• Of 10 enrolled patients two had inguinal metastases and all positive nodes were detected by RAVEIL. The remaining eight patients had no metastases, with a mean of nine (range 5–21) left and nine (range 6–17) right nodes removed. One inguinal field RAVEIL was converted to an open dissection.
  • The verifying surgeon confirmed that 18 of 19 inguinal fields (94.7% in nine patients) had an adequate dissection. Two benign nodes were found just beneath Scarpa's fascia above the inguinal dissection field.
  • Limitations of the study include an inability to determine decisively what specific wound complications were related to RAVEIL because of the protocol-specified creation of a small inguinal incision for verification of adequate dissection.

Conclusion

  • RAVEIL allowed adequate staging of disease in the inguinal region among patients with penile cancer at risk for inguinal metastases.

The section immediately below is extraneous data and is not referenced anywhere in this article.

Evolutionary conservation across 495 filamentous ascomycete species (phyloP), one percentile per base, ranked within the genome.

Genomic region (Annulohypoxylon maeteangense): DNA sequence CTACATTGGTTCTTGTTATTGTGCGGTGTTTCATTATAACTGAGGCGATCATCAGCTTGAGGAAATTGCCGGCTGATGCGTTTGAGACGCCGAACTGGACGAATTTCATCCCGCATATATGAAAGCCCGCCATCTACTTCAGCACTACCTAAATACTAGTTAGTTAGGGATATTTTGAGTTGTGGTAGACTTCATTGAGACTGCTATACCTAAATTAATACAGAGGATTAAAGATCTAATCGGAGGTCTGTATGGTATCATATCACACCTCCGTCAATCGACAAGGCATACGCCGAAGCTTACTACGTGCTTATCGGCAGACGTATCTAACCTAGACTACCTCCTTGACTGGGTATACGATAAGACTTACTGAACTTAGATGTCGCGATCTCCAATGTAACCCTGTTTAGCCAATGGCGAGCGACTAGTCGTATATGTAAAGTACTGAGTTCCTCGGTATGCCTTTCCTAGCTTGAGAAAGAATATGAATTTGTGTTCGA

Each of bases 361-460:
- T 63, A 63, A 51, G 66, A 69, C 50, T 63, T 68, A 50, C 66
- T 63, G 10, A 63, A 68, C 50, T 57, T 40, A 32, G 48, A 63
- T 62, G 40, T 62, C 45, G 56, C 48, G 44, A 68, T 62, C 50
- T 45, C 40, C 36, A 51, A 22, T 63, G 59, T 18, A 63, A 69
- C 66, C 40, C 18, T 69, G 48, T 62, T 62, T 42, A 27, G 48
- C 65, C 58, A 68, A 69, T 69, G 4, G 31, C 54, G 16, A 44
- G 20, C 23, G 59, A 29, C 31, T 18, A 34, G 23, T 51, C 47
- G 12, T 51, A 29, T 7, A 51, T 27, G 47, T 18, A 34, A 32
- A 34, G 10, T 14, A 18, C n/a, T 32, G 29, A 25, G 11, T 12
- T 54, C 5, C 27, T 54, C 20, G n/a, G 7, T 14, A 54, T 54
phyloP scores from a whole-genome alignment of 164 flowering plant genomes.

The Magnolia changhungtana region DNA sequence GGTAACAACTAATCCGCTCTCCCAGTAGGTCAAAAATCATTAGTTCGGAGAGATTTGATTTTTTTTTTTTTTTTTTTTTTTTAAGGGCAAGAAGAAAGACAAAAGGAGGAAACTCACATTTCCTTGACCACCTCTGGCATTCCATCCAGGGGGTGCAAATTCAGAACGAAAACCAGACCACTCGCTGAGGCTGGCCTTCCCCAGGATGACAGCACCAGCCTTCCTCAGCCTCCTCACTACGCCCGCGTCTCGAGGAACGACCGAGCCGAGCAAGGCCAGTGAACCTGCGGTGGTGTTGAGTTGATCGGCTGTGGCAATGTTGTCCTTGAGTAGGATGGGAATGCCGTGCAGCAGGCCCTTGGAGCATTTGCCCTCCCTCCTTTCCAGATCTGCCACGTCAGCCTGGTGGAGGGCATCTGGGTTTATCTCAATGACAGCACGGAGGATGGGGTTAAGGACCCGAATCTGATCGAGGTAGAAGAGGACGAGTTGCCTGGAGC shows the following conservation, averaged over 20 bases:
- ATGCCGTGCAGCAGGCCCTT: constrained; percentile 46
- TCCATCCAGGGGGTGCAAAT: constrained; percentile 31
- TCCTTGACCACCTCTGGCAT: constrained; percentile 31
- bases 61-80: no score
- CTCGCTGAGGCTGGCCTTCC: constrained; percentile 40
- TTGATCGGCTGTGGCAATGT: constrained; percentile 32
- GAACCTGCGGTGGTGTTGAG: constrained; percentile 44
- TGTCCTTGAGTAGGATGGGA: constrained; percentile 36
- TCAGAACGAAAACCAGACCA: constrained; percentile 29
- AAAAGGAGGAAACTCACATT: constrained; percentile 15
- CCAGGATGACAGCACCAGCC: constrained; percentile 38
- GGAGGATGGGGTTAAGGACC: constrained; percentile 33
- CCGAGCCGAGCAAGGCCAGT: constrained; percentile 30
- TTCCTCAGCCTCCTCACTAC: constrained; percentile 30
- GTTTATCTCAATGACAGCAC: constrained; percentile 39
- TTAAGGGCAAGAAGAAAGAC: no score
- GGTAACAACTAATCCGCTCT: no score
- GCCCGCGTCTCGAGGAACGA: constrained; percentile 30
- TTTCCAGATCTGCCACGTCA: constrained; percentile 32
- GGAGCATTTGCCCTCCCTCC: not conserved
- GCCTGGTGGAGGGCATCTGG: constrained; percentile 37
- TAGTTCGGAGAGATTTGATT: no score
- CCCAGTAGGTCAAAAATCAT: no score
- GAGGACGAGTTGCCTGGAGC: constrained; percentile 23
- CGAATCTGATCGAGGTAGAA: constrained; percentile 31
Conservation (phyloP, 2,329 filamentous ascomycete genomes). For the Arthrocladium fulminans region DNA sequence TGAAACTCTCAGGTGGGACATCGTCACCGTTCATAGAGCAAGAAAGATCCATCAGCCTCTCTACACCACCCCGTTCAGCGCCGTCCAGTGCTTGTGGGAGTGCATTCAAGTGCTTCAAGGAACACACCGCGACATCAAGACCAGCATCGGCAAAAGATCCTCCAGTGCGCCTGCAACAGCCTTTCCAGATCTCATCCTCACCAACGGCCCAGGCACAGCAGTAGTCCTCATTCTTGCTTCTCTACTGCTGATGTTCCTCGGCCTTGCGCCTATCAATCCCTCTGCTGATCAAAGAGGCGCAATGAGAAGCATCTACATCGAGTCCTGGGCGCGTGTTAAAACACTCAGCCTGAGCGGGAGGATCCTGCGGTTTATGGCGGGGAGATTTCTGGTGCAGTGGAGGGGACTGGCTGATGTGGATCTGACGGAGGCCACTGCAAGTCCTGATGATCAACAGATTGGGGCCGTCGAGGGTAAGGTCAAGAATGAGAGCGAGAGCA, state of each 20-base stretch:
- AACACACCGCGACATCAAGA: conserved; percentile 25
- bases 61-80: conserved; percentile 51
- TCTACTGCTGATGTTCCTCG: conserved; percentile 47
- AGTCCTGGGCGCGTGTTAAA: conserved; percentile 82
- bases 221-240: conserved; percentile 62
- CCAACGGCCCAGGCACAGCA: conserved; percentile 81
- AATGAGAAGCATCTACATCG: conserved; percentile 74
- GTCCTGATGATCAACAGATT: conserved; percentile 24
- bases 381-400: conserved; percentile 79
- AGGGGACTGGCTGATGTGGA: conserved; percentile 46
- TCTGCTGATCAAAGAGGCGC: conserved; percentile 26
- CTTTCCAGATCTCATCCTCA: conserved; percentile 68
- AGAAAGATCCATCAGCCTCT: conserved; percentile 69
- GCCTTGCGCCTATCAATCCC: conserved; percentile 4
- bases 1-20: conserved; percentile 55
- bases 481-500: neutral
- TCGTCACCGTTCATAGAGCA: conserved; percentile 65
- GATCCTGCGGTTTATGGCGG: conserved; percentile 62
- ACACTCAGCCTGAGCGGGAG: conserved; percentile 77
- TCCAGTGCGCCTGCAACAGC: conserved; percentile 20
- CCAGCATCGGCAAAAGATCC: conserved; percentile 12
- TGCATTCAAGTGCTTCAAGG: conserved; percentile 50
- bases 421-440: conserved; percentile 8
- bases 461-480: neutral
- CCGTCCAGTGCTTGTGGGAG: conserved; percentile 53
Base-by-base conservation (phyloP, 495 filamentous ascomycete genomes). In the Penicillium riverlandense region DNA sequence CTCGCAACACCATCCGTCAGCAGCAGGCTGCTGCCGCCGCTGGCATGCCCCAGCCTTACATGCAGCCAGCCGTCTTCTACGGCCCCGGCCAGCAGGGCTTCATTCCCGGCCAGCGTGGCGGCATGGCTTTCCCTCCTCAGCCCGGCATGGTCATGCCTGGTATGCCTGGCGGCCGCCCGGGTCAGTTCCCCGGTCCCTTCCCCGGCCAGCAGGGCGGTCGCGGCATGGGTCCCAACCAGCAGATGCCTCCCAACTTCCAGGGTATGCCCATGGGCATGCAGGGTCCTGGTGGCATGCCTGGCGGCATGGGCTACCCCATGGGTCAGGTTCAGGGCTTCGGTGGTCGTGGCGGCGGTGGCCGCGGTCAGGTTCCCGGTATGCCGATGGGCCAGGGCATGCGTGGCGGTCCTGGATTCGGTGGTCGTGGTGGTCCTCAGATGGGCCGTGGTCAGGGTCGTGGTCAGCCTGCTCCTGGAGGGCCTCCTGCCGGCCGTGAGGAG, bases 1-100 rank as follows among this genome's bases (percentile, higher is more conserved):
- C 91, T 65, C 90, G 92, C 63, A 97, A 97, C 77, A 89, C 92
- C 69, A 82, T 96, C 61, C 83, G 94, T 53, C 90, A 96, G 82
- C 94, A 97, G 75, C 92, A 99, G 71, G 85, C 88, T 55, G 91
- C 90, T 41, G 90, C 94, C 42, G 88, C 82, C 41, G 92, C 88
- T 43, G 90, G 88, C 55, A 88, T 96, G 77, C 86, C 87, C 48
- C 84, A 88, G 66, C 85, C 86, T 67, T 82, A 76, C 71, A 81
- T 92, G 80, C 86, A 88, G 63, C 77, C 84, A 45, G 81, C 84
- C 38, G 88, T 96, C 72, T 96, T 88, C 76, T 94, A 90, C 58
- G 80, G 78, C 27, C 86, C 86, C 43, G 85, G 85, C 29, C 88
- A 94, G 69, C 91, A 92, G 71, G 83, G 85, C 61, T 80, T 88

Abbreviations
ILND

inguinal lymphadenectomy

VEIL

video-endoscopic inguinal lymphadenectomy

RAVEIL

robotic assisted VEIL

Introduction

  1. Top of page
  2. Abstract
  3. Introduction
  4. Patients and Methods
  5. Results
  6. Discussion
  7. Conclusions
  8. Acknowledgements
  9. Conflict of Interest
  10. References

Inguinal lymphadenectomy (ILND) is the current standard of care for patients with penile squamous cell carcinoma and resectable inguinal lymph node metastasis. Because the presence and extent of inguinal metastasis dictate survival in patients with metastatic penile cancer [1-5], determining these features at the earliest possible time point maximizes the possibility of a surgical cure. Recent data suggest a survival advantage for patients who undergo prophylactic ILND and have positive nodes compared with those treated with surveillance and delayed dissection for positive nodes [6]. Furthermore, recent guidelines suggest strategies to select high risk patients most likely to benefit from ILND [7, 8].